White acknowledges that with the persistent and significant limitations on the SEC's enforcement resources, the goal of being everywhere is as much about public perception as it is reality. The Broken Windows strategy of making sure that small violations are not ignored is one part of the SEC's campaign to create this perception, but White points to several other “force multipliers” that the agency is employing to expand its reach and presence beyond its physical footprint. These include:

  • Leveraging the SEC's existing National Exam Program. The SEC already has boots on the ground at registered entities such as broker-dealers, investment advisers, and exchanges. White says the exam program gives the agency a “real-time look into developing industry practices that may sometimes constitute violations that warrant further investigation and enforcement action” and that the exam and enforcement teams are coordinating more than ever before to pursue suspected violations.
  • Whistleblowers. White has emphasized the power of the SEC's fledgling whistleblower program, which allows the agency to award potentially large sums of money in exchange for valuable information about securities law violations. Indeed, in October the SEC announced an award of more than $14 million to a single whistleblower whose information led directly to an SEC enforcement action that resulted in the return of tens of millions of dollars to investors. White says that in addition to helping the SEC better identify fraudulent conduct, the whistleblower program also helps “deter wrongdoing by making would-be violators ask themselves—who else is watching me?”
  • Collaboration with other law enforcement agencies and regulators. The SEC collaborates “continuously and effectively” with the Department of Justice, the Financial Industry Regulatory Authority, and state securities regulators. In September, for example, the SEC announced a crackdown in which it charged 23 firms under Rule 105 with short-selling violations in advance of stock offerings. White credits coordination between the SEC and FINRA's market surveillance team as a vital part of securing the charges.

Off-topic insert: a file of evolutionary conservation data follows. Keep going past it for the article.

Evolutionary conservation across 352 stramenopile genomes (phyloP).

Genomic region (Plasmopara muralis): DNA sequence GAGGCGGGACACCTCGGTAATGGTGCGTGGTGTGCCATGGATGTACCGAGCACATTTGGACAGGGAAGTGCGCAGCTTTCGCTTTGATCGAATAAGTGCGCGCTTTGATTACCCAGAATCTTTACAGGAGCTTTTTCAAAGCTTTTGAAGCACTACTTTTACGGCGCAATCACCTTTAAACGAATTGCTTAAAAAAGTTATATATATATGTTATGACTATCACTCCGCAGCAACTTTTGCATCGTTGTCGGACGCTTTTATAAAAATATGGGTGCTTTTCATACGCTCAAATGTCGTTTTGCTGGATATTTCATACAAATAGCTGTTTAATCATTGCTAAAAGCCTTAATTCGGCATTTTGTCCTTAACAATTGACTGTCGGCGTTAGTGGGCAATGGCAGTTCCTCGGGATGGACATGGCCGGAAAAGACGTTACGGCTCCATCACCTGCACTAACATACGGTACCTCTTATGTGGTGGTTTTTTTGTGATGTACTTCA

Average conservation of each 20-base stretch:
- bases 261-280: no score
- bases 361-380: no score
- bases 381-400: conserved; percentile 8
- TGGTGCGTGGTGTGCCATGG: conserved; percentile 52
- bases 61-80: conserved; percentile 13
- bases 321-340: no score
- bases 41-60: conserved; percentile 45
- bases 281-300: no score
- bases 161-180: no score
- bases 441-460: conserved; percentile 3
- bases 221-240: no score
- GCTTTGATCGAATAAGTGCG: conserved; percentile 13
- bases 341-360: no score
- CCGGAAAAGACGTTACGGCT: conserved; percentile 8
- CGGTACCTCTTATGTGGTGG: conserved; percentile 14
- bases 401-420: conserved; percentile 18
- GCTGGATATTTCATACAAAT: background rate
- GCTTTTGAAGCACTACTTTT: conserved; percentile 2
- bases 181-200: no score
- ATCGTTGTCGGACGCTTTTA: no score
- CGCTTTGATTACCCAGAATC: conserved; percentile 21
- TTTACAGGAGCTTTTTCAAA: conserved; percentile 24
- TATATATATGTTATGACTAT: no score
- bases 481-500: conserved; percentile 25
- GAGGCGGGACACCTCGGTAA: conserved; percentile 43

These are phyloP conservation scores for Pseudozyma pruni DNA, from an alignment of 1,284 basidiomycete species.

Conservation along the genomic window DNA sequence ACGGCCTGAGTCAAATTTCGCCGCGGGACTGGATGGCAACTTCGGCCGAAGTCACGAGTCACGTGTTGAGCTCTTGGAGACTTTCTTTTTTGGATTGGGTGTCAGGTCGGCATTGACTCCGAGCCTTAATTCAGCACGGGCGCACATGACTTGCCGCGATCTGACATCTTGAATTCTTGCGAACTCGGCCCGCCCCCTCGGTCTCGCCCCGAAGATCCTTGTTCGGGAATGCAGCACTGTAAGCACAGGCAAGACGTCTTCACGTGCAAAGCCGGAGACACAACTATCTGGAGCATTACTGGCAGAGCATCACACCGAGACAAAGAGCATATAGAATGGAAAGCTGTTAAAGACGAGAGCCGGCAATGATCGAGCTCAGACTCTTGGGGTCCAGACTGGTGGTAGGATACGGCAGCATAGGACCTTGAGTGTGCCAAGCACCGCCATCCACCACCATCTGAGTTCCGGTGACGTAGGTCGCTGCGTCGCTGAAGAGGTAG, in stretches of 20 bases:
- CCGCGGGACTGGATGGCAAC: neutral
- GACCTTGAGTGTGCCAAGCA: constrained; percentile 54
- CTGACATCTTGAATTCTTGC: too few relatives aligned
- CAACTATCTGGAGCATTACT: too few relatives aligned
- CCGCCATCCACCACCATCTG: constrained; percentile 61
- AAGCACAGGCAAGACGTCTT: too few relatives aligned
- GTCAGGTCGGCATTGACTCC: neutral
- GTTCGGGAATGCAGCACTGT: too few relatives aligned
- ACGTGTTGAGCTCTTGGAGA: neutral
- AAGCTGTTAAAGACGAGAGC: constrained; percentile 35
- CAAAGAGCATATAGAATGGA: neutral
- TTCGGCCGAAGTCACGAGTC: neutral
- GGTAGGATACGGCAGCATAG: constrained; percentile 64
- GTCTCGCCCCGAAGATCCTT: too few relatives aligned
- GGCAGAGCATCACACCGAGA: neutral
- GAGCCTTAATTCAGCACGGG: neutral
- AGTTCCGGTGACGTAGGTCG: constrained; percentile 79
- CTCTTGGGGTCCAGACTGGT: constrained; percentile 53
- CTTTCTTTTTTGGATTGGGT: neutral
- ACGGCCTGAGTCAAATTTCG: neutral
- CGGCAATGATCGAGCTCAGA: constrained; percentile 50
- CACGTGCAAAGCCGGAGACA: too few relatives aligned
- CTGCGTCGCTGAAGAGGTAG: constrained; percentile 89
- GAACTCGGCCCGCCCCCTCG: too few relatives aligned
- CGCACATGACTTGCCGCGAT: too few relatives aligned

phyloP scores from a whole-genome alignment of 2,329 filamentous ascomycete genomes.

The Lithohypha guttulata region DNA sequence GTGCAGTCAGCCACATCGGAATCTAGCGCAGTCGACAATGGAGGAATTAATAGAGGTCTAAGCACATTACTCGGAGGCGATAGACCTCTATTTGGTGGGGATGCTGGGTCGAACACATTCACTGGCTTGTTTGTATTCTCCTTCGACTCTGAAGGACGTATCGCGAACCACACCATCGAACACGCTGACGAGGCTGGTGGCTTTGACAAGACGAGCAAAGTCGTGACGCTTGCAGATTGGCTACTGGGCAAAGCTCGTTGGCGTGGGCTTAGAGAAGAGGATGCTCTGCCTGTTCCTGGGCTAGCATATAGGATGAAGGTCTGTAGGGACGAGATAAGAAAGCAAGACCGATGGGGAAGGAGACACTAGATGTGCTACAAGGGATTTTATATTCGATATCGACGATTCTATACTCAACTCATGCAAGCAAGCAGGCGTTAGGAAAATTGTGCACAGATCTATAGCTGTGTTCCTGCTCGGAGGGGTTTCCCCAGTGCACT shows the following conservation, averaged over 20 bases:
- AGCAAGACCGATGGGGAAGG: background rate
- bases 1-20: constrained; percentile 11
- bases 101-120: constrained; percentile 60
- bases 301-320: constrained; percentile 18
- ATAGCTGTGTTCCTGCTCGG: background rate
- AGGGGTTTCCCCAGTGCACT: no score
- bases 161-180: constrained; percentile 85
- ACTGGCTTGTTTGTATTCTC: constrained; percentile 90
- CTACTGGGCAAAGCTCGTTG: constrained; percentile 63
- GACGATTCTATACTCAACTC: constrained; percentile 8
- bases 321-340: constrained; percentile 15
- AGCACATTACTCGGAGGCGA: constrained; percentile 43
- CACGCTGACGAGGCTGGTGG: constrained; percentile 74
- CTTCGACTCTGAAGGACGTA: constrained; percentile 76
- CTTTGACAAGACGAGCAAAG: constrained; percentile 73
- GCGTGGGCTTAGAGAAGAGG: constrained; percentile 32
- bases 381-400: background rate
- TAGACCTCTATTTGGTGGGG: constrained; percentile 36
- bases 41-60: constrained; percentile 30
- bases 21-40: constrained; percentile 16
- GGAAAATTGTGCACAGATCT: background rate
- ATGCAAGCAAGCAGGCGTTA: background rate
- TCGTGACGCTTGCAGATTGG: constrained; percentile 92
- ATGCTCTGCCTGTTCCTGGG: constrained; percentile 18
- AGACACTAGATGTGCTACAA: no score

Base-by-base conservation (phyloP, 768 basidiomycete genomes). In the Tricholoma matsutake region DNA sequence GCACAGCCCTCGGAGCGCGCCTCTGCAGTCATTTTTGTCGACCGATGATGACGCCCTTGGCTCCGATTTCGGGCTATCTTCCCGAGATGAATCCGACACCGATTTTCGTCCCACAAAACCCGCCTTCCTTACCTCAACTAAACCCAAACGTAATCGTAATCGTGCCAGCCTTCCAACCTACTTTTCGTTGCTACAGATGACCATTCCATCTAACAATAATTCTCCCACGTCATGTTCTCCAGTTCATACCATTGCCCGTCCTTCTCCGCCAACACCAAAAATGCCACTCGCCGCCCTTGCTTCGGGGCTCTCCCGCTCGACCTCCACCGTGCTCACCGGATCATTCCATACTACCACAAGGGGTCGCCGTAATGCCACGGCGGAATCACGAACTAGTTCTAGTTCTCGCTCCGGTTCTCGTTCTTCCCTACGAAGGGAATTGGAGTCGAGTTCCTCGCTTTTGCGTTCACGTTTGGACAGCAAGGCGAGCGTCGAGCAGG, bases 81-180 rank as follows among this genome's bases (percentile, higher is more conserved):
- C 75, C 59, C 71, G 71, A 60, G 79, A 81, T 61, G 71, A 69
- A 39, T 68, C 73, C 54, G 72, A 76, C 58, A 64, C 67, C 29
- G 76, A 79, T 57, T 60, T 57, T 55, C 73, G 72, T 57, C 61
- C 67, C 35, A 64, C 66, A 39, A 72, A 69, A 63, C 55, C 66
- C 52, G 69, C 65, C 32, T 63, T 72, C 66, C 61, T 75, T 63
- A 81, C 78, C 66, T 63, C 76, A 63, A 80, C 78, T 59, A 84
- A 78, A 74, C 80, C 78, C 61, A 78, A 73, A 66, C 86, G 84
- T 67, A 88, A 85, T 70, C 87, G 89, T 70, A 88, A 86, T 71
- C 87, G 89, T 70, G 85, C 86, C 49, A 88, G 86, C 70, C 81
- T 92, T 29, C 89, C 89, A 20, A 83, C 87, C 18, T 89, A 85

• Technology. White says the SEC is doing a better job of using technology to identify fraud, as well. In insider-trading cases, for example, the SEC is now using the Advanced Bluesheet Analysis Program that allows computers to analyze data on specific securities transactions. ABAP identifies suspicious trading before market-moving events and also flags relationships between different traders—relationships that might have gone unnoticed in the past in a manual review of documents and data by SEC investigators. Other “force multiplying” technologies are now being rolled out or are already being employed in the financial fraud area. These include the Aberrational Performance Inquiry, which seeks out suspicious performance returns posted by hedge fund advisers to identify candidates for examination or investigation; and the Accounting Quality Model, which seeks out anomalies in financial statements to identify potential financial fraud.